Tips for Shooting Motor Sports

Motor sports photography can be one of the most technically challenging types of photography there is. Even when you know the theory behind the right technique, that award winning photo is, many of the times, just impossible to get. Add to that the high speed action and danger of motor sports photography and you have a recipe, not only for photos coming out badly, but  also possibly a quick trip to the hospital.

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Wildlife Photography on a Southern African Safari – Photographing Buffalo

Buffalo in Kruger Park
Buffalo near Punda Maria camp in Kruger Park

The Cape Buffalo has the reputation of being the most dangerous animal in Africa as they have apparently killed more people than any other animal. The buffalo is a placid animal but if cornered or wounded its first instinct is to attack. Buffalo are common throughout the Kruger Park, are a very rare sighting in the Pilanesberg and are not found in Etosha or the Kgalagadi. The biggest herd we saw was at the Mlondozi dam from the picnic site. This herd was huge and numbered at least 2000. We watched them coming down to drink and they just kept coming – the whole area was covered with black dots that looked like ants.

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Simple tips for kayak photography

This egret was over 30m from shore, too far to easily capture without a boat

The first time I brought my camera on my kayak with me, I was a nervous wreck. I was worried about getting my camera wet, dropping it in the water, dumping myself in the water AND getting the shots I wanted.

Yes, taking pictures from a kayak can be a worrisome task, but there are a few steps a person can take to relieve some of that tension so that she is able to enjoy her trip to the fullest.

Decide how you want to keep your camera safe, when it is not in use- an underwater housing, a dry bag, a hard case with built in o-ring (like Pelican cases,) or a simple zippered plastic bag (like a ziploc. )They all have their pros and cons, which I will be addressing in future articles. (I myself generally use a dry bag, because it fits my style.)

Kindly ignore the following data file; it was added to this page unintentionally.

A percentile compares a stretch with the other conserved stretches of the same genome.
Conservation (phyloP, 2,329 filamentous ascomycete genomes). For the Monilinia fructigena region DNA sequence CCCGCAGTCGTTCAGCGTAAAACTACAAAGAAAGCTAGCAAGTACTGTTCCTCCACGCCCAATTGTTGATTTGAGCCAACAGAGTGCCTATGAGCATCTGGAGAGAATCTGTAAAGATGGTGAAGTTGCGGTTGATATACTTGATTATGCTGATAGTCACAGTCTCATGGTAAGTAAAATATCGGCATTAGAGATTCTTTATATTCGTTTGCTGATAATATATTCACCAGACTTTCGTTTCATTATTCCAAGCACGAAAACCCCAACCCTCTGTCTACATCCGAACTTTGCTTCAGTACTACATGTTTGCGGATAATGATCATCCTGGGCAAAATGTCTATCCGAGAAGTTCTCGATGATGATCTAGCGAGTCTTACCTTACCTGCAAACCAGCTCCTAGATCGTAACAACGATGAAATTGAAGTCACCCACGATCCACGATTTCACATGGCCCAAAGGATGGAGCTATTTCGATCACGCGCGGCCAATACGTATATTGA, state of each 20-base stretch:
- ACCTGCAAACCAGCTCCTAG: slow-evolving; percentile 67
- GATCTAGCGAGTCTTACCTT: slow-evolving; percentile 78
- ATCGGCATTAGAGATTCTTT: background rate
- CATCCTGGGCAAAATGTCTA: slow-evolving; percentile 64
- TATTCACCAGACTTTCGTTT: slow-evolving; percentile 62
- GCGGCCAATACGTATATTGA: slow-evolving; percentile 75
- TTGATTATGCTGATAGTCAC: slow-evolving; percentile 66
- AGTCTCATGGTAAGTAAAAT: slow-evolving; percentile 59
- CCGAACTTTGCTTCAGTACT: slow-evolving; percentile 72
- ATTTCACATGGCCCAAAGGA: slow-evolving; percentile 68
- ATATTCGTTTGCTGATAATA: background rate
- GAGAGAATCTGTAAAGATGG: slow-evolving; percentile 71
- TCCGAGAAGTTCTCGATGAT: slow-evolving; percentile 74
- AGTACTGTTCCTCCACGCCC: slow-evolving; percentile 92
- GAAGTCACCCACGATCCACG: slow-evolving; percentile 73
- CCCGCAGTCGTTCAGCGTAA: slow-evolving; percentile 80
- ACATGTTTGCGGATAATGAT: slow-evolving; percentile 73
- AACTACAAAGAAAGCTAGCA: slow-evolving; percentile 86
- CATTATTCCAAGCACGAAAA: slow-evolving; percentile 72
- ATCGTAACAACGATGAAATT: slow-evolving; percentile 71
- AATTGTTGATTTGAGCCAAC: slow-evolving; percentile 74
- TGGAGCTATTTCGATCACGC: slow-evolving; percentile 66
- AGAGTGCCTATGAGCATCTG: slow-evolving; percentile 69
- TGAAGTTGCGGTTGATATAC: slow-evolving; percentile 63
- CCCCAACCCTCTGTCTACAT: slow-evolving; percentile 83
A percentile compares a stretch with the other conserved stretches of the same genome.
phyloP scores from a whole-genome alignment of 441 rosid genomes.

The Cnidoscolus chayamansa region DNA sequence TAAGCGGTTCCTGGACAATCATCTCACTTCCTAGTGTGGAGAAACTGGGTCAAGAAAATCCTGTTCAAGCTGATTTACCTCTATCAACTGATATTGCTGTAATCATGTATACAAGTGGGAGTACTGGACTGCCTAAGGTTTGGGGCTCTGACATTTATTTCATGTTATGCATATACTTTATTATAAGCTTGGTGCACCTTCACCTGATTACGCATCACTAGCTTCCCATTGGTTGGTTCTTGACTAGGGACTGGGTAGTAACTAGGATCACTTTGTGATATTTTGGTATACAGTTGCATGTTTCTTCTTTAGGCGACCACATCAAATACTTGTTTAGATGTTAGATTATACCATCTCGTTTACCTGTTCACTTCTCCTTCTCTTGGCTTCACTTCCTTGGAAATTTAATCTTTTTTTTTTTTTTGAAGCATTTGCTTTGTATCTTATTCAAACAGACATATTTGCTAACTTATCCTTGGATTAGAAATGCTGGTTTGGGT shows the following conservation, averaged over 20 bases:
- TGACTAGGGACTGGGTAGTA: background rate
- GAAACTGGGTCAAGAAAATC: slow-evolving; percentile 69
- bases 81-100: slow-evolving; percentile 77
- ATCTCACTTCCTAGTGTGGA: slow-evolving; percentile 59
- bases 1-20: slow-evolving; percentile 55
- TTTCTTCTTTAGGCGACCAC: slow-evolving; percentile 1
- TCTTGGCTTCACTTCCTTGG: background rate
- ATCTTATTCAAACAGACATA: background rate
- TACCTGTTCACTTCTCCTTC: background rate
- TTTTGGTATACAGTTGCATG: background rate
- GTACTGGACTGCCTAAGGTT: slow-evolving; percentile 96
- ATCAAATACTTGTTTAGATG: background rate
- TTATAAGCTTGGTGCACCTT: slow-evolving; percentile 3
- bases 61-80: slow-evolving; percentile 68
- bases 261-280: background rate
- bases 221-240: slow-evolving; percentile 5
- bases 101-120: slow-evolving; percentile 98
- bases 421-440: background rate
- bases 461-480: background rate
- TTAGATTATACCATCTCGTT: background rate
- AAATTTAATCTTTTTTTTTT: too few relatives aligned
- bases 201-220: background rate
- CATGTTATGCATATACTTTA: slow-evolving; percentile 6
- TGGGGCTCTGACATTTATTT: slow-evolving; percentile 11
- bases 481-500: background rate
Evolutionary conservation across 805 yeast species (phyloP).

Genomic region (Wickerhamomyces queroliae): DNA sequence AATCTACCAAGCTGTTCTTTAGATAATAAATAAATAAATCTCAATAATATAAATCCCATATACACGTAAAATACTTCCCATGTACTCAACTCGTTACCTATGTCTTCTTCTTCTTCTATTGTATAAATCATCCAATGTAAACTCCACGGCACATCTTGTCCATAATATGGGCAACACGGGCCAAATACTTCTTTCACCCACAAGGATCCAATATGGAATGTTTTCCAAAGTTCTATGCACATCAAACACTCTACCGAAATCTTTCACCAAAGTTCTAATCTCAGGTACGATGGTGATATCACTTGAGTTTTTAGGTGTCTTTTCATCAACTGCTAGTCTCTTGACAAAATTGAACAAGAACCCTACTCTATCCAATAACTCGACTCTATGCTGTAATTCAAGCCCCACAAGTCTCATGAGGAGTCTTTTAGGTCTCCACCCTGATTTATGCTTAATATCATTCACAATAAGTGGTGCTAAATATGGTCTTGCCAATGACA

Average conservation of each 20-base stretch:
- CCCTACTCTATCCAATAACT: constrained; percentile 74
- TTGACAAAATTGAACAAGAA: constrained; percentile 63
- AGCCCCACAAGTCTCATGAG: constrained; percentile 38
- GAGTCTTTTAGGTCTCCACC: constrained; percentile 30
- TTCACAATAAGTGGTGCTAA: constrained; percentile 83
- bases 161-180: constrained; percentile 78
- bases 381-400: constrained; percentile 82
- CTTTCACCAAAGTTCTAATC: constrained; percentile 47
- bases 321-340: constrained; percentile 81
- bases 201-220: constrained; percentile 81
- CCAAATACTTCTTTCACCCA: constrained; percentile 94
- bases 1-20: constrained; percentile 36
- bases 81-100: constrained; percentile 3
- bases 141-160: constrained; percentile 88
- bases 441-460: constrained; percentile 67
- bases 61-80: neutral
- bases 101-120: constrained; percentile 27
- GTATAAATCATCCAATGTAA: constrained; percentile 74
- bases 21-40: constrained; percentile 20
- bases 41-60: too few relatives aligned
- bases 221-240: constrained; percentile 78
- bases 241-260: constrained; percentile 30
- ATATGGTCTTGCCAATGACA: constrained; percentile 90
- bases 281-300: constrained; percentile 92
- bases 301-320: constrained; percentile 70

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Wildlife Photography on a Southern African safari – Photographing Lions

Male Lion in Kgalagadi Transfrontier Park
Male Lion in Kgalagadi Transfrontier Park

For most visitors to African national parks, the big cats are the most desired game viewing subjects and photographic trophies, with lions being at the top of the list.

The male lion has a mane that is very impressive and tends to make the lion the symbol of power and of the African wilderness.

The lion is the only social cat living in family groups called prides, made up mainly of females with their cubs and anything from one to maybe three or four males. One dominant male has the privilege of mating with the females.

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Wildlife Photography on an African Safari

Professional nature photographers make it look easy don’t they! A giraffe silhouetted against the setting sun; savannah landscapes of acacia trees under deep blue skies and the action sequence of a hungry cheetah catching a terrified springbok.

Yet wildlife photography, which sits next to bird, landscape and macro photography the umbrella of ‘nature photography’, is extremely challenging. Unlike studio photography there is very little that is under your control. To obtain good images you need to have the right equipment, know how to use the various items and have photographic vision. Basically you need to apply what is commonly known as the Five-P’s of photography. I’ll briefly list them here:

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Equipment Review: Gary Fong Lightsphere Cloud

The Gary Fong Lightsphere Cloud is a diffuser that fits onto almost any camera flash, and is an item that no event or wedding photographer should be without. Other diffusers on the market merely direct the light, whereas the Gary Fong Lightsphere Cloud illuminates the entire room, mimicking ambient lighting, and produces soft, flattering light.

So how does it work?
Bouncing your flash off the ceiling produces diffused light, but sometimes, depending on your surroundings, this is not always possible. This is where the Gary Fong Lightsphere Cloud makes all the difference…

The majority of the light goes towards the ceiling, however, the bowl (the Tupperware-looking part) is also illuminated, creating an additional light source. Together, this creates a combination of bounce flash, with the benefits of fill in flash.

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